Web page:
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Each of us has our own unique GPS system... Truth-telling is the most thorough navigation tool.

Friday, March 13, 2009

THANK THE PAIN


I am getting ready to get on the road... to go to my folk’s house for an overnight, to help them celebrate their 50th wedding anniversary. The next day we’re doing another “family” event with the sister-in-law and my nieces for my dead brother’s eldest daughter’s golden birthday. A golden birthday is celebrated when one turns 15 on the 15th, or 1 on the 1rst, or 31 on the 31st.

We are going to a museum to see an exhibit on the Maori culture. I spent $45 last year to hear Joe, the Maori healer, speak about healing pain. The first thing he said is to thank the pain. Often times, just being grateful for its appearance as a guide for knowledge instead of outright rejection because of fear, makes the intensity of it lessen immediately. Ho, it should be so.

Instead of buying an expensive gift to show my appreciation for my folks, I printed out and hole punched into a red folder, forty-six pages that make up this year’s Five Hundred Word Collection. I read through just to make sure there isn’t anything that would drastically offend them. It’s not that I feel I must edit my life in order to be appropriate for them. That’s part of the luck I have in having them be my parents. There is a level of truth in our sharing time together. Genuine caring as well as honesty is passed back and forth between us.

I am an extension of their love. I am the depth of my mother, the devotion of my father, the awareness to details of my mother, the love of distraction of my father. I am the passion they shared as well as the commitment to an ideal. My ideal is different than theirs, but because they had their ideal, I’m able to develop my own.

In going through my pages I can see a judgment that what I’m doing isn’t of enough value. I judge it to be too self-centered. This self-condemnation is part of what I’m trying to heal. Intellectually, I know that the truer we are to our unique individualism, the more we reflect the masses... Everyone is an individual, whether discovered, uncovered, or shared.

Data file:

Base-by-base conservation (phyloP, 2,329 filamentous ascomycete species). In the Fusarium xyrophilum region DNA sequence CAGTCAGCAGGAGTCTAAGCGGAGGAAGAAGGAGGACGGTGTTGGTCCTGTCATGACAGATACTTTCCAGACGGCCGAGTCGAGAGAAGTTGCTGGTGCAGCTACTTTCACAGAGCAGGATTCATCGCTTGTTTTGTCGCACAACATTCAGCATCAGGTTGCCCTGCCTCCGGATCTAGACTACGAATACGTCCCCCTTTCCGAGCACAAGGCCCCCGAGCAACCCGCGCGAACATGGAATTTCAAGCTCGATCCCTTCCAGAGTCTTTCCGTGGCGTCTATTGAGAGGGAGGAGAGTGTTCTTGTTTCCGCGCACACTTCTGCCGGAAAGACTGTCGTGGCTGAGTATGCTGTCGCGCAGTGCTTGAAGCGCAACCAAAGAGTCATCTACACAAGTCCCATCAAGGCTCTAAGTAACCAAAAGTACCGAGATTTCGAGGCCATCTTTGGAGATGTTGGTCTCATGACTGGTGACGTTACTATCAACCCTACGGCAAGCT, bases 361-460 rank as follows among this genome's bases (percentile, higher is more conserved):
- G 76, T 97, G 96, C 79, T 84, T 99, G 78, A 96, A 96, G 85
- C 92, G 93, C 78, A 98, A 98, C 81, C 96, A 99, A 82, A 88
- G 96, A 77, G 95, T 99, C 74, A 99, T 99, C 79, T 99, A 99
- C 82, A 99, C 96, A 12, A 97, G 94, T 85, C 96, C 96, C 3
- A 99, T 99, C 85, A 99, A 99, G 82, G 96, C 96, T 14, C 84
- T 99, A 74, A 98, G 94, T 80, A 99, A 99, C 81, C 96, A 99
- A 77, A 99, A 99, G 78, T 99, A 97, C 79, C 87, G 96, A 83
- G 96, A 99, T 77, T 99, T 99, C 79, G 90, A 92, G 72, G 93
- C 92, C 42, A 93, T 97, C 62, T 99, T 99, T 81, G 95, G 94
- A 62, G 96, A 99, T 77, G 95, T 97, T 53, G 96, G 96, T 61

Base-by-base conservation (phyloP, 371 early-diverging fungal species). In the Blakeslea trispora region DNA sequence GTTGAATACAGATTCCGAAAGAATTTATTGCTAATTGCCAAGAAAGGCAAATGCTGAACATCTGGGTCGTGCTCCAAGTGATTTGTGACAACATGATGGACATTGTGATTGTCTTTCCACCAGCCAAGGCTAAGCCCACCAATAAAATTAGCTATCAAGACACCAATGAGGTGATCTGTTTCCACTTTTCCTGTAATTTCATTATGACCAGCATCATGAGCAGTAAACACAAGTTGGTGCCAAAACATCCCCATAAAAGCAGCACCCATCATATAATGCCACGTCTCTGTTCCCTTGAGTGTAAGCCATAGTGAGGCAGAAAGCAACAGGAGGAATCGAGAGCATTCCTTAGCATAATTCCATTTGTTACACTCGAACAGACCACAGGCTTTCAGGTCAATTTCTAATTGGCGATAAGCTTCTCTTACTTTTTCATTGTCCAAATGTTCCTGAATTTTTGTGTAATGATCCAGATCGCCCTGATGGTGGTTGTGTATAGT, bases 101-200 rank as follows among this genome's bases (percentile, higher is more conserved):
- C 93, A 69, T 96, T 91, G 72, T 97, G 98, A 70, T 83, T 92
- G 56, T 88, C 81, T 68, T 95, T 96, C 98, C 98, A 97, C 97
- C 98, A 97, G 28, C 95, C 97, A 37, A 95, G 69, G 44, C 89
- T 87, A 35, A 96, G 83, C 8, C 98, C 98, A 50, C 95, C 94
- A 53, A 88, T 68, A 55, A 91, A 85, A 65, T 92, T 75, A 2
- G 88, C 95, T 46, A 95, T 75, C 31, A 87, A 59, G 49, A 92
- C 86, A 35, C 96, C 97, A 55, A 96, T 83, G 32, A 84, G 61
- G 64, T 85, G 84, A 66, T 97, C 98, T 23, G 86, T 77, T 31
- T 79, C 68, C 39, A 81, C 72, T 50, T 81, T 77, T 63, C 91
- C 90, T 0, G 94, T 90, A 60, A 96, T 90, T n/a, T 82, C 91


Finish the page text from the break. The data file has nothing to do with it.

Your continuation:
George Sand created herself in the middle of the 19th century. Her autobiography that was published in twenty volumes was about how a “woman became who she was, took on an identity, pursued her art, created herself.” She created the portrait of a singular life, a woman’s life, that “could be yours.” This literature she gave the world was favorably compared to The Confessions of Jean-Jacques Rousseau, and The Memoirs of Chateaubriand. Unheard of comparisons back in that day

Mom called me last night, practically in tears, heavily touched by having seen “Warm Springs,” the recent movie about FDR with Kenneth Branaugh and Cynthia Nixon. FDR was president when my mother was born. When their living room was darkened, her family gathered together in mourning on the day he died in 1945. She was eleven years old. I’m not sure whether she handed me my very first biography, the one about Eleanor and Franklin... or if it was my grandmother’s book for her book club that she recycled on down through my father and on to me.

I grew up reading biographies and always thought I’d die writing them. I was always more interested in what made an artist tick than in seeing what the actual work of art their “ticking” inspired.

I must be patient with this process. I know I’m releasing my addictions, learning to feel feelings I’ve run from for many years, getting in touch with deliberate dimensions of my soul I was too embarrassed in the past to claim... I guess I better start thanking the pain of my impatience.

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